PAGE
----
32696108

Citation

Rizk, John G., et al. "Pharmaco-Immunomodulatory Therapy in COVID-19." Drugs, vol. 80, no. 13, 2020, pp. 1267-1292.
Rizk JG, Kalantar-Zadeh K, Mehra MR, et al. Pharmaco-Immunomodulatory Therapy in COVID-19. Drugs. 2020;80(13):1267-1292.
Rizk, J. G., Kalantar-Zadeh, K., Mehra, M. R., Lavie, C. J., Rizk, Y., & Forthal, D. N. (2020). Pharmaco-Immunomodulatory Therapy in COVID-19. Drugs, 80(13), 1267-1292. https://doi.org/10.1007/s40265-020-01367-z
Rizk JG, et al. Pharmaco-Immunomodulatory Therapy in COVID-19. Drugs. 2020;80(13):1267-1292. PubMed PMID: 32696108.
* Article titles in AMA citation format should be in sentence-case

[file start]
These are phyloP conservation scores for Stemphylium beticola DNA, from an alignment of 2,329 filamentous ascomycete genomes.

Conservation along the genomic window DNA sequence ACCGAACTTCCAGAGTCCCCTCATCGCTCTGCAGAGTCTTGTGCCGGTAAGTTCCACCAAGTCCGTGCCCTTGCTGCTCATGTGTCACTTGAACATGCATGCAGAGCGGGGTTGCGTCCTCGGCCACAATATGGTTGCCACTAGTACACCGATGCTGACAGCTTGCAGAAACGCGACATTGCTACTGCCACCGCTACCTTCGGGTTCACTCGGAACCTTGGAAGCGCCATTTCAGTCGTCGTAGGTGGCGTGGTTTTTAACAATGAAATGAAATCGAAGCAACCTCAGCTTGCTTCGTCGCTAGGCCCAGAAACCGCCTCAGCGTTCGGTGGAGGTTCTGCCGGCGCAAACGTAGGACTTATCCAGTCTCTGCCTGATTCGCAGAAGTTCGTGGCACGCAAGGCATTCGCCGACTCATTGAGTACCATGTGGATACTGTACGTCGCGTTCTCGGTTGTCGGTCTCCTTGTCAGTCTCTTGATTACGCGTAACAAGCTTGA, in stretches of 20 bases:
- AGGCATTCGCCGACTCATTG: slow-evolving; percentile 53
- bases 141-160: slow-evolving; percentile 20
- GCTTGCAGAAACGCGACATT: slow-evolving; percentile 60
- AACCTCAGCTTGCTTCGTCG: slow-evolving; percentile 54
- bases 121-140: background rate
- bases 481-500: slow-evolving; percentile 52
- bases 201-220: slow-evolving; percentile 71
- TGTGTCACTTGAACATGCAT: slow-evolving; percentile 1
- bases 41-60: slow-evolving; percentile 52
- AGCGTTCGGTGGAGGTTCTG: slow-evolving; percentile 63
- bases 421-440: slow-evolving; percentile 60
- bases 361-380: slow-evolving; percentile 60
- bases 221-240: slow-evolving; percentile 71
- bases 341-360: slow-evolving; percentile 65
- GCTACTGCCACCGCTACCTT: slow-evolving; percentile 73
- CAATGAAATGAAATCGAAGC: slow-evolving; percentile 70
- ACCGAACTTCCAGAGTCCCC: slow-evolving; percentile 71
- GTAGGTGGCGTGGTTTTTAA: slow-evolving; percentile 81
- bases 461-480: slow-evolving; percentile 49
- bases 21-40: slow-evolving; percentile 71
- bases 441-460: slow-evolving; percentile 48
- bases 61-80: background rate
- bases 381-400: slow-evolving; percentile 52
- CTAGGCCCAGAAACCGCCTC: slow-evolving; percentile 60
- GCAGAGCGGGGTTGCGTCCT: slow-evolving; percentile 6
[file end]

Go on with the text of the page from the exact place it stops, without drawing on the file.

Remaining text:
TY - JOUR T1 - Pharmaco-Immunomodulatory Therapy in COVID-19. AU - Rizk,John G, AU - Kalantar-Zadeh,Kamyar, AU - Mehra,Mandeep R, AU - Lavie,Carl J, AU - Rizk,Youssef, AU - Forthal,Donald N, PY - 2020/7/23/pubmed PY - 2020/9/17/medline PY - 2020/7/23/entrez SP - 1267 EP - 1292 JF - Drugs JO - Drugs VL - 80 IS - 13 N2 - The severe acute respiratory syndrome coronavirus 2 associated coronavirus disease 2019 (COVID-19) illness is a syndrome of viral replication in concert with a host inflammatory response. The cytokine storm and viral evasion of cellular immune responses may play an equally important role in the pathogenesis, clinical manifestation, and outcomes of COVID-19. Systemic proinflammatory cytokines and biomarkers are elevated as the disease progresses towards its advanced stages, and correlate with worse chances of survival. Immune modulators have the potential to inhibit cytokines and treat the cytokine storm. A literature search using PubMed, Google Scholar, and ClinicalTrials.gov was conducted through 8 July 2020 using the search terms 'coronavirus', 'immunology', 'cytokine storm', 'immunomodulators', 'pharmacology', 'severe acute respiratory syndrome 2', 'SARS-CoV-2', and 'COVID-19'. Specific immune modulators include anti-cytokines such as interleukin (IL)-1 and IL-6 receptor antagonists (e.g. anakinra, tocilizumab, sarilumab, siltuximab), Janus kinase (JAK) inhibitors (e.g. baricitinib, ruxolitinib), anti-tumor necrosis factor-α (e.g. adalimumab, infliximab), granulocyte-macrophage colony-stimulating factors (e.g. gimsilumab, lenzilumab, namilumab), and convalescent plasma, with promising to negative trials and other data. Non-specific immune modulators include human immunoglobulin, corticosteroids such as dexamethasone, interferons, statins, angiotensin pathway modulators, macrolides (e.g. azithromycin, clarithromycin), hydroxychloroquine and chloroquine, colchicine, and prostaglandin D2 modulators such as ramatroban. Dexamethasone 6 mg once daily (either by mouth or by intravenous injection) for 10 days may result in a reduction in mortality in COVID-19 patients by one-third for patients on ventilators, and by one-fifth for those receiving oxygen. Research efforts should focus not only on the most relevant immunomodulatory strategies but also on the optimal timing of such interventions to maximize therapeutic outcomes. In this review, we discuss the potential role and safety of these agents in the management of severe COVID-19, and their impact on survival and clinical symptoms. SN - 1179-1950 UR - https://www.unboundmedicine.com/medline/citation/32696108/Pharmaco_Immunomodulatory_Therapy_in_COVID_19_ L2 - https://dx.doi.org/10.1007/s40265-020-01367-z DB - PRIME DP - Unbound Medicine ER -